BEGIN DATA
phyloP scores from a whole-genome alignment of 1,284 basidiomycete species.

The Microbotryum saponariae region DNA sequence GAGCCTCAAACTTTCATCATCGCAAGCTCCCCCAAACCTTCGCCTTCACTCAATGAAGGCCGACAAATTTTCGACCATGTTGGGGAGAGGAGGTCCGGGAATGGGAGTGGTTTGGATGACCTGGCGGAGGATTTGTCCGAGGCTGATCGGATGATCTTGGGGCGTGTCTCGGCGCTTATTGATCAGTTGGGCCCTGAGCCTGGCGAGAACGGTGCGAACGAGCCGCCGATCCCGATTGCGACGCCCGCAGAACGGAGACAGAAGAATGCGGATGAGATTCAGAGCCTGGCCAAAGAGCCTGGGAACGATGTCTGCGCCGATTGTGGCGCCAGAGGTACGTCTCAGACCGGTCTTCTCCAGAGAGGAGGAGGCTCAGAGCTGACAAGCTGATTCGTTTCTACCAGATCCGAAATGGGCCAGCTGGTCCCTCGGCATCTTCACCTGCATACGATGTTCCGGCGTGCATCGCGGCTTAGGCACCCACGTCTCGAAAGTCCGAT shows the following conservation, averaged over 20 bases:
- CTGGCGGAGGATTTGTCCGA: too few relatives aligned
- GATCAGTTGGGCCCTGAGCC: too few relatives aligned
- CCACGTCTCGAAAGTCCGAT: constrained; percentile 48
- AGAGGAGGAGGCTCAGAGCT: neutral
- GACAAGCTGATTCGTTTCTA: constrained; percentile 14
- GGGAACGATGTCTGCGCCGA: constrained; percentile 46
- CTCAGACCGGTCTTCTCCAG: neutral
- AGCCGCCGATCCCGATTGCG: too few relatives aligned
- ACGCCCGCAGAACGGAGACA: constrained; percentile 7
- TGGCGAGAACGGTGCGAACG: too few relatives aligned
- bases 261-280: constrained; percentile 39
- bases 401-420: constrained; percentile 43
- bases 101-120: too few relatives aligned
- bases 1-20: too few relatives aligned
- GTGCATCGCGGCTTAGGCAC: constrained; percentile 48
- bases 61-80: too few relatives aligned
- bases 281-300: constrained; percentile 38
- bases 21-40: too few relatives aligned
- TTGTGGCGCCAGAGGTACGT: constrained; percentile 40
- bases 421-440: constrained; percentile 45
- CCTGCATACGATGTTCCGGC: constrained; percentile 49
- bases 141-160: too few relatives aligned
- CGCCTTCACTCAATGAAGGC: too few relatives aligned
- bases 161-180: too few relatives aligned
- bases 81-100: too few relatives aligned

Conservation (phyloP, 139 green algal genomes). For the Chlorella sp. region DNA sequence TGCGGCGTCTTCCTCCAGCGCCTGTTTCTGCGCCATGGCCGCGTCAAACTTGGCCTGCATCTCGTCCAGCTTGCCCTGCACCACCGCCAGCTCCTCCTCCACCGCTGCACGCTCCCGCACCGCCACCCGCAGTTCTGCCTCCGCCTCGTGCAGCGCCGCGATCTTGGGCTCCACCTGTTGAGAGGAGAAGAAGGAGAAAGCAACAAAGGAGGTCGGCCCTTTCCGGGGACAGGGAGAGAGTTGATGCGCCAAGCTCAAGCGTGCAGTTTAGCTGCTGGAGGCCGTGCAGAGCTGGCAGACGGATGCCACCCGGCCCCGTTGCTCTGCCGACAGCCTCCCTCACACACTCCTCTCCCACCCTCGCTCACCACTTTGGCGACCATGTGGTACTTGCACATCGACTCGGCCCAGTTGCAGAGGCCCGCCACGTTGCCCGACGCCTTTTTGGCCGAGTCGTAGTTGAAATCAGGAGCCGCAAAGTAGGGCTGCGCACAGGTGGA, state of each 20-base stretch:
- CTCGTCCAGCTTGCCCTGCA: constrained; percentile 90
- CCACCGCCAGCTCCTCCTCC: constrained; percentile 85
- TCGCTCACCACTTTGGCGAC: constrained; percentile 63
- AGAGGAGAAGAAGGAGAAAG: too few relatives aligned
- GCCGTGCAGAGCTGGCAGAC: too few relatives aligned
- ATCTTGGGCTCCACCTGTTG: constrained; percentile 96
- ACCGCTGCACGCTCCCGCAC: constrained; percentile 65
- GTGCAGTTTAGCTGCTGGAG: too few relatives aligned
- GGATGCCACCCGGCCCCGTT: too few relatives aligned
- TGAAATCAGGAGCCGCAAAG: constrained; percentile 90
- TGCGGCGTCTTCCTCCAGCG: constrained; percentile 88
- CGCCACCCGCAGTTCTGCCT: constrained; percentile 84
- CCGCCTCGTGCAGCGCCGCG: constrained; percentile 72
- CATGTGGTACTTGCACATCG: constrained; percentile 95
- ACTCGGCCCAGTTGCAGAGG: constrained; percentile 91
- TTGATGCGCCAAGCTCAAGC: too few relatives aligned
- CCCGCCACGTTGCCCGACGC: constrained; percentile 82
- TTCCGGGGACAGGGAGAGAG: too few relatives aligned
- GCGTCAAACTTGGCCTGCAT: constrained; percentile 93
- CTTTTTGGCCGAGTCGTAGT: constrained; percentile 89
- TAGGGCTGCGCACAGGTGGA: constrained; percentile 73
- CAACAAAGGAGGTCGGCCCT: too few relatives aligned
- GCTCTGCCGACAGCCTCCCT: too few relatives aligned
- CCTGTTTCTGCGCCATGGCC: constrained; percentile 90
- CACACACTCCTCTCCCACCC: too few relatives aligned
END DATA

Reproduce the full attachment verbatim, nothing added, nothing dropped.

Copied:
phyloP scores from a whole-genome alignment of 1,284 basidiomycete species.

The Microbotryum saponariae region DNA sequence GAGCCTCAAACTTTCATCATCGCAAGCTCCCCCAAACCTTCGCCTTCACTCAATGAAGGCCGACAAATTTTCGACCATGTTGGGGAGAGGAGGTCCGGGAATGGGAGTGGTTTGGATGACCTGGCGGAGGATTTGTCCGAGGCTGATCGGATGATCTTGGGGCGTGTCTCGGCGCTTATTGATCAGTTGGGCCCTGAGCCTGGCGAGAACGGTGCGAACGAGCCGCCGATCCCGATTGCGACGCCCGCAGAACGGAGACAGAAGAATGCGGATGAGATTCAGAGCCTGGCCAAAGAGCCTGGGAACGATGTCTGCGCCGATTGTGGCGCCAGAGGTACGTCTCAGACCGGTCTTCTCCAGAGAGGAGGAGGCTCAGAGCTGACAAGCTGATTCGTTTCTACCAGATCCGAAATGGGCCAGCTGGTCCCTCGGCATCTTCACCTGCATACGATGTTCCGGCGTGCATCGCGGCTTAGGCACCCACGTCTCGAAAGTCCGAT shows the following conservation, averaged over 20 bases:
- CTGGCGGAGGATTTGTCCGA: too few relatives aligned
- GATCAGTTGGGCCCTGAGCC: too few relatives aligned
- CCACGTCTCGAAAGTCCGAT: constrained; percentile 48
- AGAGGAGGAGGCTCAGAGCT: neutral
- GACAAGCTGATTCGTTTCTA: constrained; percentile 14
- GGGAACGATGTCTGCGCCGA: constrained; percentile 46
- CTCAGACCGGTCTTCTCCAG: neutral
- AGCCGCCGATCCCGATTGCG: too few relatives aligned
- ACGCCCGCAGAACGGAGACA: constrained; percentile 7
- TGGCGAGAACGGTGCGAACG: too few relatives aligned
- bases 261-280: constrained; percentile 39
- bases 401-420: constrained; percentile 43
- bases 101-120: too few relatives aligned
- bases 1-20: too few relatives aligned
- GTGCATCGCGGCTTAGGCAC: constrained; percentile 48
- bases 61-80: too few relatives aligned
- bases 281-300: constrained; percentile 38
- bases 21-40: too few relatives aligned
- TTGTGGCGCCAGAGGTACGT: constrained; percentile 40
- bases 421-440: constrained; percentile 45
- CCTGCATACGATGTTCCGGC: constrained; percentile 49
- bases 141-160: too few relatives aligned
- CGCCTTCACTCAATGAAGGC: too few relatives aligned
- bases 161-180: too few relatives aligned
- bases 81-100: too few relatives aligned

Conservation (phyloP, 139 green algal genomes). For the Chlorella sp. region DNA sequence TGCGGCGTCTTCCTCCAGCGCCTGTTTCTGCGCCATGGCCGCGTCAAACTTGGCCTGCATCTCGTCCAGCTTGCCCTGCACCACCGCCAGCTCCTCCTCCACCGCTGCACGCTCCCGCACCGCCACCCGCAGTTCTGCCTCCGCCTCGTGCAGCGCCGCGATCTTGGGCTCCACCTGTTGAGAGGAGAAGAAGGAGAAAGCAACAAAGGAGGTCGGCCCTTTCCGGGGACAGGGAGAGAGTTGATGCGCCAAGCTCAAGCGTGCAGTTTAGCTGCTGGAGGCCGTGCAGAGCTGGCAGACGGATGCCACCCGGCCCCGTTGCTCTGCCGACAGCCTCCCTCACACACTCCTCTCCCACCCTCGCTCACCACTTTGGCGACCATGTGGTACTTGCACATCGACTCGGCCCAGTTGCAGAGGCCCGCCACGTTGCCCGACGCCTTTTTGGCCGAGTCGTAGTTGAAATCAGGAGCCGCAAAGTAGGGCTGCGCACAGGTGGA, state of each 20-base stretch:
- CTCGTCCAGCTTGCCCTGCA: constrained; percentile 90
- CCACCGCCAGCTCCTCCTCC: constrained; percentile 85
- TCGCTCACCACTTTGGCGAC: constrained; percentile 63
- AGAGGAGAAGAAGGAGAAAG: too few relatives aligned
- GCCGTGCAGAGCTGGCAGAC: too few relatives aligned
- ATCTTGGGCTCCACCTGTTG: constrained; percentile 96
- ACCGCTGCACGCTCCCGCAC: constrained; percentile 65
- GTGCAGTTTAGCTGCTGGAG: too few relatives aligned
- GGATGCCACCCGGCCCCGTT: too few relatives aligned
- TGAAATCAGGAGCCGCAAAG: constrained; percentile 90
- TGCGGCGTCTTCCTCCAGCG: constrained; percentile 88
- CGCCACCCGCAGTTCTGCCT: constrained; percentile 84
- CCGCCTCGTGCAGCGCCGCG: constrained; percentile 72
- CATGTGGTACTTGCACATCG: constrained; percentile 95
- ACTCGGCCCAGTTGCAGAGG: constrained; percentile 91
- TTGATGCGCCAAGCTCAAGC: too few relatives aligned
- CCCGCCACGTTGCCCGACGC: constrained; percentile 82
- TTCCGGGGACAGGGAGAGAG: too few relatives aligned
- GCGTCAAACTTGGCCTGCAT: constrained; percentile 93
- CTTTTTGGCCGAGTCGTAGT: constrained; percentile 89
- TAGGGCTGCGCACAGGTGGA: constrained; percentile 73
- CAACAAAGGAGGTCGGCCCT: too few relatives aligned
- GCTCTGCCGACAGCCTCCCT: too few relatives aligned
- CCTGTTTCTGCGCCATGGCC: constrained; percentile 90
- CACACACTCCTCTCCCACCC: too few relatives aligned